The end of Summer and back to school time are a period of change for our household finances. This is generally when my wife and I get our raises, her contract gets negotiated, and a lot of other expenses or credits get mixed into our budget.
So for us, this is a great time to take another look at our cash flow plan and see if any revisions are necessary.
The Spotlight on Cash Flow:
As we all know, having a budget is absolutely essential to financial stability. Unless income > expenses, you’ll never have control over your finances.
So once you DO have your budget somewhat under control, what’s the next step? This is where your cash flow plan comes into play.
With a cash flow plan, you need to decide how you will divide up your income not only so that each of your goals will succeed, but also so that your getting the maximum potential out of your cash. In other words, where can you put your money so that it works the hardest?
Most importantly of all, if you are really clever, you’ll set put your money into things that will generate even more money for you later on!
Our Cash Flow Plan Revised:
It’s been a while since my last cash flow plan update. In this go around, I decided to change the format to something a little more like what was presented in the book Rich Dad Poor Dad. Here is my revised cash flow plan:
Employment Income: Obviously our employment income will satisfy things like our everyday expenses (utilities, credit cards, food, gas, etc) as well as the BIG long term liabilities like our house and car payments. Even though I “could” make extra payments, I elect not to because I’d rather put that money towards my Assets. My retirement goals are of a higher priority to me.
My Assets include all the major items like our 403b, 401k and IRA retirement plans, and even our children’s 529 college savings fund. If you notice, I chose not to fund these items with my annual profit sharing bonus or tax refund because these things are never guaranteed year after year, and can fluctuate in value. Instead, I’d rather keep these things part of my regular monthly budget and just learn to work around them rather than financing my retirement plans with “extra” discretionary sources of income.
Even though it has taken years, we’ve been able to max out our 401k and IRA plans. The 403b is nearly maxed out.
Blog Income: Fortunately, this blog has started to generate a little bit of money for me. So what should I do with it? Again, should I pay down my long term liabilities?
No, my goal with this new found income source was to put the money into something that would create yet another income source for me. This is why I have elected to use blog income to fund my dividend stock fund.
Again, you might ask why not use the money to pay off my liabilities faster and become debt free? As nice as this sounds, I don’t believe this is the smarter choice for my cash flow plan:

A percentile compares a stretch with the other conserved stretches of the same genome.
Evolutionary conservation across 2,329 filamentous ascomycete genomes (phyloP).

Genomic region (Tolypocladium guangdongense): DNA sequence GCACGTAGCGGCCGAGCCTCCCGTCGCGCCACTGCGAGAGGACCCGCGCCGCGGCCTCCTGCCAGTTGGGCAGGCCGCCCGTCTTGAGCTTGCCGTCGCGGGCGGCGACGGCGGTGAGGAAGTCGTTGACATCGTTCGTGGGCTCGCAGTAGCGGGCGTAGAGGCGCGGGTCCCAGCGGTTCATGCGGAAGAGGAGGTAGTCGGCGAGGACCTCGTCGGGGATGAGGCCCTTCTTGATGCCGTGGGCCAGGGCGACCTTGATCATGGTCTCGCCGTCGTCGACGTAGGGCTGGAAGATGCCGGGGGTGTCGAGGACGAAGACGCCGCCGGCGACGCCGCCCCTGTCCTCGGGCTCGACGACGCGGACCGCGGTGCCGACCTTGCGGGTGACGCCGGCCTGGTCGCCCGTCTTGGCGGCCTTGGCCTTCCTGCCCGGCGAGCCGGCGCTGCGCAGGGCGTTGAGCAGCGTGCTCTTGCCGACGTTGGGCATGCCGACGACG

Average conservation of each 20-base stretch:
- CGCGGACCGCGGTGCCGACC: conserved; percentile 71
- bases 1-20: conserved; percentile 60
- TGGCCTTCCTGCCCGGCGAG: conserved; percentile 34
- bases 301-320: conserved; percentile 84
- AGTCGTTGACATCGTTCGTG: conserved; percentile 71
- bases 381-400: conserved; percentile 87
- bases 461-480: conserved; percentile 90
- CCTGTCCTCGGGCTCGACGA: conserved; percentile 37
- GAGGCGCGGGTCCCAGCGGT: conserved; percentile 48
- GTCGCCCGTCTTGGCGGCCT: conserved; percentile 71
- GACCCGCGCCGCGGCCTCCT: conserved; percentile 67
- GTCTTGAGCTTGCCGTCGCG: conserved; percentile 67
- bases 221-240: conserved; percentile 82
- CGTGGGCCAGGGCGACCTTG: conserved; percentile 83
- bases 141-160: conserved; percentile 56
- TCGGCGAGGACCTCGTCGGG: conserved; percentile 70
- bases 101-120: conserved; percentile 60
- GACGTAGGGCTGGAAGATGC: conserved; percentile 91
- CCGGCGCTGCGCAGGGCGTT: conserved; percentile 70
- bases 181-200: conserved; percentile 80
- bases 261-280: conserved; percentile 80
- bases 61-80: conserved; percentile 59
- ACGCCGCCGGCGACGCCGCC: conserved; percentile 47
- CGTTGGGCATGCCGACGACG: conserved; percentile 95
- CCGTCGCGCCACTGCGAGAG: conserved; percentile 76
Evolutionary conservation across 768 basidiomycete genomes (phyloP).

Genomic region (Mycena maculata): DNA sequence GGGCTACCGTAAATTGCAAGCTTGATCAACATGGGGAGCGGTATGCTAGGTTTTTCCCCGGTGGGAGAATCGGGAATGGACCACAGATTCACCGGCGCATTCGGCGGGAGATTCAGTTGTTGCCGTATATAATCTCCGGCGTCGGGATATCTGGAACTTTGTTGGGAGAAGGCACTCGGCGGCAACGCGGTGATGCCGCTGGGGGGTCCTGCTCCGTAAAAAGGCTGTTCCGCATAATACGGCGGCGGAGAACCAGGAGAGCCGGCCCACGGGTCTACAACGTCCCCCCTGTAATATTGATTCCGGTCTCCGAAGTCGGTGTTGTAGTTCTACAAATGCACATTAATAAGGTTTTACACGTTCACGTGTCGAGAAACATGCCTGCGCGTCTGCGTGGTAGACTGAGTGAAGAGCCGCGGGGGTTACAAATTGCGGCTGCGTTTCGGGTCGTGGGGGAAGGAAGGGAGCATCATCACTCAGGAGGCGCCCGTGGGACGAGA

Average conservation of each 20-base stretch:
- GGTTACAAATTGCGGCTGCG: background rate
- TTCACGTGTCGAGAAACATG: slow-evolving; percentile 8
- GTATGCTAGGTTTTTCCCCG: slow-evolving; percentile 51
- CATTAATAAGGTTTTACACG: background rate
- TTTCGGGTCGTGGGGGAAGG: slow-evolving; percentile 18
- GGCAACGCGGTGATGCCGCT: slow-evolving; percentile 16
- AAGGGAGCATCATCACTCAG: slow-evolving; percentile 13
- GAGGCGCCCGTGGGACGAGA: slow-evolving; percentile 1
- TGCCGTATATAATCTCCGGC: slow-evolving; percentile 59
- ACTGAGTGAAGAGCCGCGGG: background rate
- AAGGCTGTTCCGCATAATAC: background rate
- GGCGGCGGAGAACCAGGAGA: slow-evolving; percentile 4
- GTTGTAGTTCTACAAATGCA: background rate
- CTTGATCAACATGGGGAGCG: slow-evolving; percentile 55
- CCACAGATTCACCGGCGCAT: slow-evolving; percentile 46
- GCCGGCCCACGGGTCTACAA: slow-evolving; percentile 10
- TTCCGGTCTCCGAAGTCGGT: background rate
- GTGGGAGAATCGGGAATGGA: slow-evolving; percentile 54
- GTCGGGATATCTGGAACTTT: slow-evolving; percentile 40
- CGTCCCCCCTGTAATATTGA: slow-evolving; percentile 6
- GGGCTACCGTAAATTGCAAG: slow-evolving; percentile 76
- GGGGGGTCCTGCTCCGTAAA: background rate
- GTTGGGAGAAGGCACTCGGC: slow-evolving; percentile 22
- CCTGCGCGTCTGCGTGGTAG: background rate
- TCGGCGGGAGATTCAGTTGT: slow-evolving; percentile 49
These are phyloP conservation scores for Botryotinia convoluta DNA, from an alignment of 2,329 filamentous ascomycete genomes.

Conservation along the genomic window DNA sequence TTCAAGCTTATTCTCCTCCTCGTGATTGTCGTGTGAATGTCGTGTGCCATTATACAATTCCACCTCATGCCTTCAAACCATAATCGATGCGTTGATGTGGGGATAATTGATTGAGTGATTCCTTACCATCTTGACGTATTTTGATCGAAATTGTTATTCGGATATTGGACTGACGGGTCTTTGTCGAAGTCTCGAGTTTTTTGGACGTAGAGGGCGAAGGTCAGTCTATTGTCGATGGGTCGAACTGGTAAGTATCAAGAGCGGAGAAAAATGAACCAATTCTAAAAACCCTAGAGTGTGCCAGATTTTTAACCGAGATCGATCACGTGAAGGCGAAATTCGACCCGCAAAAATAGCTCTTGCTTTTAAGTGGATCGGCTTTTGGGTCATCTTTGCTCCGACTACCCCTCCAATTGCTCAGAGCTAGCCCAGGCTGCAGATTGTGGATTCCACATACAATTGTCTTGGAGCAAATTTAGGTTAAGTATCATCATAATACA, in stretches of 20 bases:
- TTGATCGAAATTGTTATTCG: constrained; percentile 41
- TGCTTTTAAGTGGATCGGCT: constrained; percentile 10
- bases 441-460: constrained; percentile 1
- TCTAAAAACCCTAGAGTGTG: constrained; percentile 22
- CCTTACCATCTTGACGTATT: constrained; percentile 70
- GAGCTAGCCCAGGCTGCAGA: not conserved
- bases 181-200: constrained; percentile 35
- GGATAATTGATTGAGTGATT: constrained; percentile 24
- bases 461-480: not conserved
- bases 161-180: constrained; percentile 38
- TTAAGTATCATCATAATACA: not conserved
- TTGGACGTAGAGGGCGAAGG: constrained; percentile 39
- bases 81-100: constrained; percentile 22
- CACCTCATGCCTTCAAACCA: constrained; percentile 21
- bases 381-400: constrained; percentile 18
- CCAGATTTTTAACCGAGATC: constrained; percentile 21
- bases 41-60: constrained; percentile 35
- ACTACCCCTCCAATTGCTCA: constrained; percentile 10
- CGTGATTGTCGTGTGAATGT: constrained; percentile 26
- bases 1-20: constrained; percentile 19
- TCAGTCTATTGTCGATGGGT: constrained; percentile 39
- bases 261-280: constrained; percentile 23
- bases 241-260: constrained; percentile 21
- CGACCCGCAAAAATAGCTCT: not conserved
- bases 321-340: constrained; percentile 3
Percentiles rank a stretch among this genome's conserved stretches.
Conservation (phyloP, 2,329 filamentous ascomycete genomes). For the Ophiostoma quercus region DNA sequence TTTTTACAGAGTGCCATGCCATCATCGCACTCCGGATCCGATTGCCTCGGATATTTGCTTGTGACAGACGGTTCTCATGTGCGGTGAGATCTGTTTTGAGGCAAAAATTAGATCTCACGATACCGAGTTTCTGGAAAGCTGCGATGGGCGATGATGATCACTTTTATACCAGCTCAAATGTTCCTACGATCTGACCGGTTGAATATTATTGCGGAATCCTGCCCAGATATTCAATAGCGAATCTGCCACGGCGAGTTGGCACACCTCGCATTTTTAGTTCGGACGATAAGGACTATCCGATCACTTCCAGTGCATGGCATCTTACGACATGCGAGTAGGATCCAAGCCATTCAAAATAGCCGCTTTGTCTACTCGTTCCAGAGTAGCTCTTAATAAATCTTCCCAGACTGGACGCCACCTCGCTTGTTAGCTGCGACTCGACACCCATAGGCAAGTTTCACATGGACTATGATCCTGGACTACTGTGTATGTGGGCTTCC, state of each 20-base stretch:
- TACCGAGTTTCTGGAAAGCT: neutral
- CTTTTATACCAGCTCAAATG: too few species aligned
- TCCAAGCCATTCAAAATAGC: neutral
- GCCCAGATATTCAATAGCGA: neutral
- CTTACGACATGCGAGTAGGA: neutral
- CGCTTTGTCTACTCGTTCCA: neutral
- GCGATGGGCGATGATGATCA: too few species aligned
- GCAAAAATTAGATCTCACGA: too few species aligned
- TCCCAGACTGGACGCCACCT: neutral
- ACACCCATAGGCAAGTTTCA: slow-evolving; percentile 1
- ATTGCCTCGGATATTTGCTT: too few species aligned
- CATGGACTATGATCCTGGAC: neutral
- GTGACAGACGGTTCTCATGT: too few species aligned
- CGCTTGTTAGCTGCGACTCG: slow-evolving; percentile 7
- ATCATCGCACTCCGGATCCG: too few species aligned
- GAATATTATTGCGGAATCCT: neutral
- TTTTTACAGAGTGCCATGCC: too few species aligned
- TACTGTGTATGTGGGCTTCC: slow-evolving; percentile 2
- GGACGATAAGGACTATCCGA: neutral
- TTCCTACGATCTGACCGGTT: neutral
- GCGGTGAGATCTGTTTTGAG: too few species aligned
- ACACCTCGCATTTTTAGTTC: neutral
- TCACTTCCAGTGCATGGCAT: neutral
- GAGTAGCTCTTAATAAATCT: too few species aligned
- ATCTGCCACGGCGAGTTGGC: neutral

1) My house and car are both on fixed 3.75% and 2.25% interest rates. My dividend stock fund not only has the potential to grow like an index fund, but also will generate a return of 3 to 4%. Therefore, the dividend stock fund has better long term potential.
2) Because they are equities, dividend stocks have the opportunity to grow with inflation. Your fixed rate house and car loan payments will actually decrease in value with inflation as time goes on. For example, paying a $1,000 house payment 30 years from now will feel much “smaller” than the same $1,000 house payment you pay today.
Will I ever use the blog income to re-invest in my website or start another one? We’ll see …
Dividend Stocks and Income: Outside of our retirement funds, growing our dividend stock fund will be very important to us over the next few years. The income from the dividends will be used to purchase more dividend stocks the following year. Where we’ll really be getting a boost in purchasing power is with our annual profit sharing income and tax return.
Profit Sharing and Tax Refund: Even though they only come once a year, these sources of income will usually serve a great number of purposes for our cash flow plan. In terms of assets, they will be used to buy more dividend stocks as well as build up our general savings.
And as for getting out of debt quicker, this is the part of the cash flow plan where that happens. Because these funds are discretionary, they will be used to lower the amount of money we owe on our liabilities so we can slightly accelerate being debt free.
Critiques of My Cash Flow Plan:
• Most of my assets are retirement bound and will not be available until I reach age 59-1/2. While that’s okay for retirement, that will not help me now or my early retirement ambitions. I need more smart-tax income sources that will “bridge” my path to early retirement!
• Like the dividend stocks, I need to create more asset groups that will lead to additional sources of income generation. Should my next side hustle be in real-estate, another Internet related property (such as another blog or website), or something else?
Readers – What’s in your cash flow plan? How do you have your money setup for optimal efficiency? Where do you see your money creating sources of income for you in the future?
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